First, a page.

Campus Access Only
All rights reserved. This publication is intended for use solely by faculty, students, and staff of University of the Pacific. No part of this publication may be reproduced, distributed, or transmitted in any form or by any means, now known or later developed, including but not limited to photocopying, recording, or other electronic or mechanical methods, without the prior written permission of the author or the publisher.
Date of Award
Thesis - Pacific Access Restricted
Master of Arts (M.A.)
First Committee Member
Carol Ann Hackley
Second Committee Member
This ethnographic study investigated the underlying motivations behind college-aged students ' use of the popular social-networking site, MySpace. It also examined how MySpace influences online and offline relationships as well as impacts individuals' self concept. The research method included an initial unobtrusive observation of 50 random MySpace pages, participant-observation of informants' sites and 18 interviews with the study's participants. Each component of this ethnographic design helps reveal various patterns associated with relational and self motivations using MySpace.
Following transcription analysis and multi-tiered triangulation among interview, participant-observation and lurking data, the information was compiled in a matrix to help break down and to evaluate data in manageable pieces. Two key findings related to concepts of self and relationships resulted from this study. The first discovery suggested that participants engage in a number of relational maintenance strategies, particularly activities associated with alleviating dialectical tensions, such as autonomy and togetherness. Secondly, the study revealed that MySpace members constantly negotiate their ideal and actual selves through computer-mediated communication, based on reflective appraisals from significant others on MySpace. Taken together, relational maintenance strategies and self-concept activities are engineered by the users' need to necessarily learn the values, norms and culture associated with life in MySpace.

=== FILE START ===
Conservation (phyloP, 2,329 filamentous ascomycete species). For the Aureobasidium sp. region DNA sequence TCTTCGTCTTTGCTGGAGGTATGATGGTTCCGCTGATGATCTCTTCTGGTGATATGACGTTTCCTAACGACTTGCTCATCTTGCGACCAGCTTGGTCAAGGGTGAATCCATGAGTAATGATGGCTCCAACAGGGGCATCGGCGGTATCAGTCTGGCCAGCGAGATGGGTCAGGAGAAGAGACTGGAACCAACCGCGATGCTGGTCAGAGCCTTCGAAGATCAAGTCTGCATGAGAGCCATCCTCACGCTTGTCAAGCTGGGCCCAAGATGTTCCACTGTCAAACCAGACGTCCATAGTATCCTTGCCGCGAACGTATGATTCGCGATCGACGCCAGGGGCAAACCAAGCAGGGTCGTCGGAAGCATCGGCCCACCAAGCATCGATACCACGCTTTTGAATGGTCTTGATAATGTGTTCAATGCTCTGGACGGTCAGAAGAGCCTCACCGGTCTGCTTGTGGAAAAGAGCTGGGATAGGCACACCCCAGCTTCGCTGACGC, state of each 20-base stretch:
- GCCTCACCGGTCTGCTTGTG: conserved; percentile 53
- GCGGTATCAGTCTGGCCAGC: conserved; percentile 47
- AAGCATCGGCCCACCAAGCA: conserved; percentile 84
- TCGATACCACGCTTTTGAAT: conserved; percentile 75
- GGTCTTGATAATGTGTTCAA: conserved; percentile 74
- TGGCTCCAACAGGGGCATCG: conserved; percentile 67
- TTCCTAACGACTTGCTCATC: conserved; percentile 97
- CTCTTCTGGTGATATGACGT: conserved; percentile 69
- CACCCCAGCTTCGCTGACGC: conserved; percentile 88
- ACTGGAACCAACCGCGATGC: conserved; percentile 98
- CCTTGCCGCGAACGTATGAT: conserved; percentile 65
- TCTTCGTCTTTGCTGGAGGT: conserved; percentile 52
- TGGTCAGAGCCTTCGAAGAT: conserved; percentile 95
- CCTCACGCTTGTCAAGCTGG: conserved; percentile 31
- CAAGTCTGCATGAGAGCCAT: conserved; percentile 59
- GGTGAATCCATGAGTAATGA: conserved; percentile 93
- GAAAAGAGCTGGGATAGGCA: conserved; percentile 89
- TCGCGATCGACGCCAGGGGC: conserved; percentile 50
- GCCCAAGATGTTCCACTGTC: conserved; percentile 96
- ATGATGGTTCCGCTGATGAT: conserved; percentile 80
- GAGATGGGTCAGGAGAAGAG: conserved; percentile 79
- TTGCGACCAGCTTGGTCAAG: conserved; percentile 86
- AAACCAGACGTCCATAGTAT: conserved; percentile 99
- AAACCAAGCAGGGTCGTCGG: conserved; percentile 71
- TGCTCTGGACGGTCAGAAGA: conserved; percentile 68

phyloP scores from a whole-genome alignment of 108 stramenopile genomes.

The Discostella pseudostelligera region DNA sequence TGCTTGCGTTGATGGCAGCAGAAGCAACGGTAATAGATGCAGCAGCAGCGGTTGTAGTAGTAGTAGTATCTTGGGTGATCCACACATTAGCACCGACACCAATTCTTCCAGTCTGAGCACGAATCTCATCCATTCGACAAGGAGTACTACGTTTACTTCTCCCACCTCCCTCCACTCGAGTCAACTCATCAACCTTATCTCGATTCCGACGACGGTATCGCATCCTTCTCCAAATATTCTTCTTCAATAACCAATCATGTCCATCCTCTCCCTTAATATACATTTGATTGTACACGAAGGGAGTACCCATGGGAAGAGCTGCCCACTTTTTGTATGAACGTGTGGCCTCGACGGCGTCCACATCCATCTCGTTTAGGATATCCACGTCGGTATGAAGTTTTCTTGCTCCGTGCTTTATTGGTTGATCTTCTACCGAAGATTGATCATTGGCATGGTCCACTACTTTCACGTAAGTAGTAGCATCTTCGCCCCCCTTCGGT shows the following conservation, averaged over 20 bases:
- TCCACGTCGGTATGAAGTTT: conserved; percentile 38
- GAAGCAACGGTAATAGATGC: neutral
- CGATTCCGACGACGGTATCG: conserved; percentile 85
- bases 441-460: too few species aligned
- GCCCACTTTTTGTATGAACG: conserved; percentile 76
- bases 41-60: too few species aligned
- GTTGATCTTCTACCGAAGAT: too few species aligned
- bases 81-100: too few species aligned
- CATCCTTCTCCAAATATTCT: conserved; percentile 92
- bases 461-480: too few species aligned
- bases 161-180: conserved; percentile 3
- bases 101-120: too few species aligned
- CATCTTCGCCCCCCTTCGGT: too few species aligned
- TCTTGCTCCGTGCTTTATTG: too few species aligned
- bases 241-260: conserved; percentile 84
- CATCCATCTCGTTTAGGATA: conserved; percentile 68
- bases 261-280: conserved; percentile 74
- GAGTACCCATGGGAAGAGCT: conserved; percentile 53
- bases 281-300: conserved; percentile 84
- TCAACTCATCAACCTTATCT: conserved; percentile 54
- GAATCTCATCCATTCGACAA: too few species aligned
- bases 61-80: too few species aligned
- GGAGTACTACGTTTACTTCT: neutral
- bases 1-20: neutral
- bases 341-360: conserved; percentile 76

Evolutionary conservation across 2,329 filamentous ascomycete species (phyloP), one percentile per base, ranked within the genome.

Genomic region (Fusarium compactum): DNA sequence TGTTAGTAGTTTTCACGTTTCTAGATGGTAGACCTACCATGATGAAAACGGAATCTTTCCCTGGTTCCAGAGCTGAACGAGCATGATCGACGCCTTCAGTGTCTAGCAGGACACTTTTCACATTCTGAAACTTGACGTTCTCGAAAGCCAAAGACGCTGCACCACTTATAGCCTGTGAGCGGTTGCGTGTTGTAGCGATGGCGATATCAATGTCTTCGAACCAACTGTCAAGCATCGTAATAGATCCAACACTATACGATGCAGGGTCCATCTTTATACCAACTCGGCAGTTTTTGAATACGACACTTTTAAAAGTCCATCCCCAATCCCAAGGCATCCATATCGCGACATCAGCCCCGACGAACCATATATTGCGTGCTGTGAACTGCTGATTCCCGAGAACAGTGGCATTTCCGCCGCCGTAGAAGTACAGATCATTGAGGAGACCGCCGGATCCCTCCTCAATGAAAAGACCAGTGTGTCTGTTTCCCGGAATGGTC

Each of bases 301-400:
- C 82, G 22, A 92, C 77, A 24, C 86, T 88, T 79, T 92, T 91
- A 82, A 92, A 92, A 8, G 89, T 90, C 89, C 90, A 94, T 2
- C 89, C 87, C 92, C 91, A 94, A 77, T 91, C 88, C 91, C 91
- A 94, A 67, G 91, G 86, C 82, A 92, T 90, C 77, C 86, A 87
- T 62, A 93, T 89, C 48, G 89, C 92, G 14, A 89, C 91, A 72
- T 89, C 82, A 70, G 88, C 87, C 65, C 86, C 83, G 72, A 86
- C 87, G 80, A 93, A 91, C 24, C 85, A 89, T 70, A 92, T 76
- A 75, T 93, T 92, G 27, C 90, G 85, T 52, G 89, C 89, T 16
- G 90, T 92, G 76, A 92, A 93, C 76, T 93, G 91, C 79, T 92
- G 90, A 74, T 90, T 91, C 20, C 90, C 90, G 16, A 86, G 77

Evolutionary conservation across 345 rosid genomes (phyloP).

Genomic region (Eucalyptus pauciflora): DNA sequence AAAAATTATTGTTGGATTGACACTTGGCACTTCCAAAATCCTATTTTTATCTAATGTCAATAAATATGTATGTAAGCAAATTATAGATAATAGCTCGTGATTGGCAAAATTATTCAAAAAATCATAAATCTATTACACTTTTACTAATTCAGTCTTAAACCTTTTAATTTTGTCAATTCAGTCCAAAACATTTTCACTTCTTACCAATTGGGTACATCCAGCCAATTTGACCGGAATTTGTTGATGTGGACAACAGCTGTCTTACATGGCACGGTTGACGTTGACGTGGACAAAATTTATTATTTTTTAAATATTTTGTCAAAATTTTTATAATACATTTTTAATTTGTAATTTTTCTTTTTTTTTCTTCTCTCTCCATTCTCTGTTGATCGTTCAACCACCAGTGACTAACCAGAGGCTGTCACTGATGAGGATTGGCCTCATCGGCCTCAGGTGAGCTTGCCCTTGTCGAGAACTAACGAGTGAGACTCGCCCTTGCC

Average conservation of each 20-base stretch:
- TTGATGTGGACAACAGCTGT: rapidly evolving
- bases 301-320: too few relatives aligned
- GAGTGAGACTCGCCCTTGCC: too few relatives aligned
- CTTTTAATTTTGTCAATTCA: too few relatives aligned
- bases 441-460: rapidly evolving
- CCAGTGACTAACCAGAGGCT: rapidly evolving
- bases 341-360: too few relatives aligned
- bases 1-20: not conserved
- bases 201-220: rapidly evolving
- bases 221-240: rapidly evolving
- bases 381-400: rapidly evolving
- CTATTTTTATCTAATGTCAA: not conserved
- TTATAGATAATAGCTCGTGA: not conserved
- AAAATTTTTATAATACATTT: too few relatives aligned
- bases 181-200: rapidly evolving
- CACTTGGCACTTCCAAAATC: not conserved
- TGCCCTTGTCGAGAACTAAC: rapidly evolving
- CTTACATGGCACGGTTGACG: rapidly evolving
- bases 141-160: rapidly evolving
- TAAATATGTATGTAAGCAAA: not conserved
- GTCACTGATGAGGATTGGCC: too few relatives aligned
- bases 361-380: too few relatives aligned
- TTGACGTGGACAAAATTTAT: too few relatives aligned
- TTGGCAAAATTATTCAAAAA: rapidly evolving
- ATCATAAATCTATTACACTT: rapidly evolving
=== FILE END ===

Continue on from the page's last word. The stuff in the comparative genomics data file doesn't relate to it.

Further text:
The study builds upon previous literature on ethnographical methods, computer-mediated communication, relational maintenance, self-concepts and socialization practices. This thesis contributes to burgeoning research in virtual ethnography as well as to emerging, yet underrepresented academic research investigating social networking sites use motivations.
Domingo, Brian-Alexander T.. (2006). Why is MySpace the place for friends? : An ethnographic study on the effects of social-networking site use on socialization. University of the Pacific, Thesis - Pacific Access Restricted. https://scholarlycommons.pacific.edu/uop_etds/639
To access this thesis/dissertation you must have a valid pacific.edu email address and log-in to Scholarly Commons.Find in PacificSearch